Part of our history: News from Brezno


Our house at the end of the streetOur house at the end of the street Our house at the end of the street Our community here was born in December 2004. 10% of the population are Romany and we decided together that we would like to live among this people who are so often treated as second class citizens. Eva and her familyEva and her family
A Romany priest called Ciktor helped us choose this neighbourhood of ‘PredneHalny’, where we found a small house with two rooms and a kitchen. We felt welcome straight away.About 900 Romanies live here and there are also a several Slovak families.
We begin to get to know our neighbours who feel at home in our house.There are many children who are so full of life.
Baptisms, funerals, and pilgrimages are special times to build up the links of friendship.
It is hard to find work. The men take on heavy manual jobs and many do ‘Euro jobs’. The European community gives money to those who cannot find work but who then take on 15 hours of Community work, such as road sweeping or clearing rubbish.
Gosia continues:
I work three days a week for five hours sorting rubbish. When I arrived I heard about this job and I wanted to have a try. There are about thirty of us, mostly Romany.
I am very happy to be there and we have got used to be together.
Our tools for work are our hands and a pair of gloves. What is the routine? A lorry drops its load in a big shed. We have to sort out the plastic bottles according to their colour. There are white ones, blue ones and green ones. We put them in big bags. A machine then compresses them.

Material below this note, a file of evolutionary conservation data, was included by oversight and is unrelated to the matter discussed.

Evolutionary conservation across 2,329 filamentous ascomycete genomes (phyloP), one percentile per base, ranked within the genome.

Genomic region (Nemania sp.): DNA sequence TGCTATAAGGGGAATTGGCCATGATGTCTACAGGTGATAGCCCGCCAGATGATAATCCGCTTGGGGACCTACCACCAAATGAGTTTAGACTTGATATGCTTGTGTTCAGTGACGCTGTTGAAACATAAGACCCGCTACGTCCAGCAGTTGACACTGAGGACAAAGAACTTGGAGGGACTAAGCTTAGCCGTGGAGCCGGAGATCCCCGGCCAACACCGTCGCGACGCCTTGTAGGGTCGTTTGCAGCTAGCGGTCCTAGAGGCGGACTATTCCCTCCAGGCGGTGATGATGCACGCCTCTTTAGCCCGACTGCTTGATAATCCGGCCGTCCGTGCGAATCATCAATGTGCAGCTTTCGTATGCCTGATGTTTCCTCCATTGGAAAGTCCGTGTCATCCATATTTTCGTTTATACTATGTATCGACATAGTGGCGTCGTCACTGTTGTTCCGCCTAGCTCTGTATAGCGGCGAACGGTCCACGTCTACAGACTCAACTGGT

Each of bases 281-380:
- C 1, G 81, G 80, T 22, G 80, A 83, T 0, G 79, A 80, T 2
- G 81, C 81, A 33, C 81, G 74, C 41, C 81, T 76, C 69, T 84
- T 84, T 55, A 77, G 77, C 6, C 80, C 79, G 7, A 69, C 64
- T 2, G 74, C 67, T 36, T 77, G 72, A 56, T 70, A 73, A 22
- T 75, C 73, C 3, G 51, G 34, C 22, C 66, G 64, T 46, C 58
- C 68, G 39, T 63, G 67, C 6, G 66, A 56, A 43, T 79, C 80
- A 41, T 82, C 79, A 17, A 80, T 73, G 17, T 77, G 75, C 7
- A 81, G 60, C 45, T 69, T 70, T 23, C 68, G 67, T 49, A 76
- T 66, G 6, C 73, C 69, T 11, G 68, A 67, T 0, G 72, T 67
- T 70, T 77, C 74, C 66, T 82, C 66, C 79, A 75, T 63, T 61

We also sort out other containers, plastic bags, paper and cardboard. We put glass in a wheelbarrow which we empty into a big skip. We always help each other for this job as glass is heavy. Often out next door neighbours come to pick me up in the morning and we go to work together. During coffee break we share stories and spend some really good moments together. The work gets done quicker when we can share a joke. A sense of humour is essential.
Bozena-Jana takes up the story:
I come from Slovakia and I am the most recent member of the Community. Brigitte is from Germany and Gosia from Poland. I loved my job in Prague but I found it hard to make friends in a big city and few people came to visit.
Our little chapelOur little chapelHere it is the opposite. There are so many people coming to our house and sometimes we do not know which way to turn but I cannot find a job! So, for the moment I share the lot of those who are unemployed. I may be able to get a Euro job soon but meanwhile I go and collect blue-berries with the neighbours, when it is the season, which we try and sell. Sometimes we have to scramble up the mountain side and there are still a lot of bears about! In winter, with no fruit to collect we have to rely on our savings.
Living this very ordinary life enables me to go to what is essential in my vocation. I am reminded of a sentence from the Constitutions: ‘If God chose the way of poor people at Nazareth, this way must be one of new life and salvation.’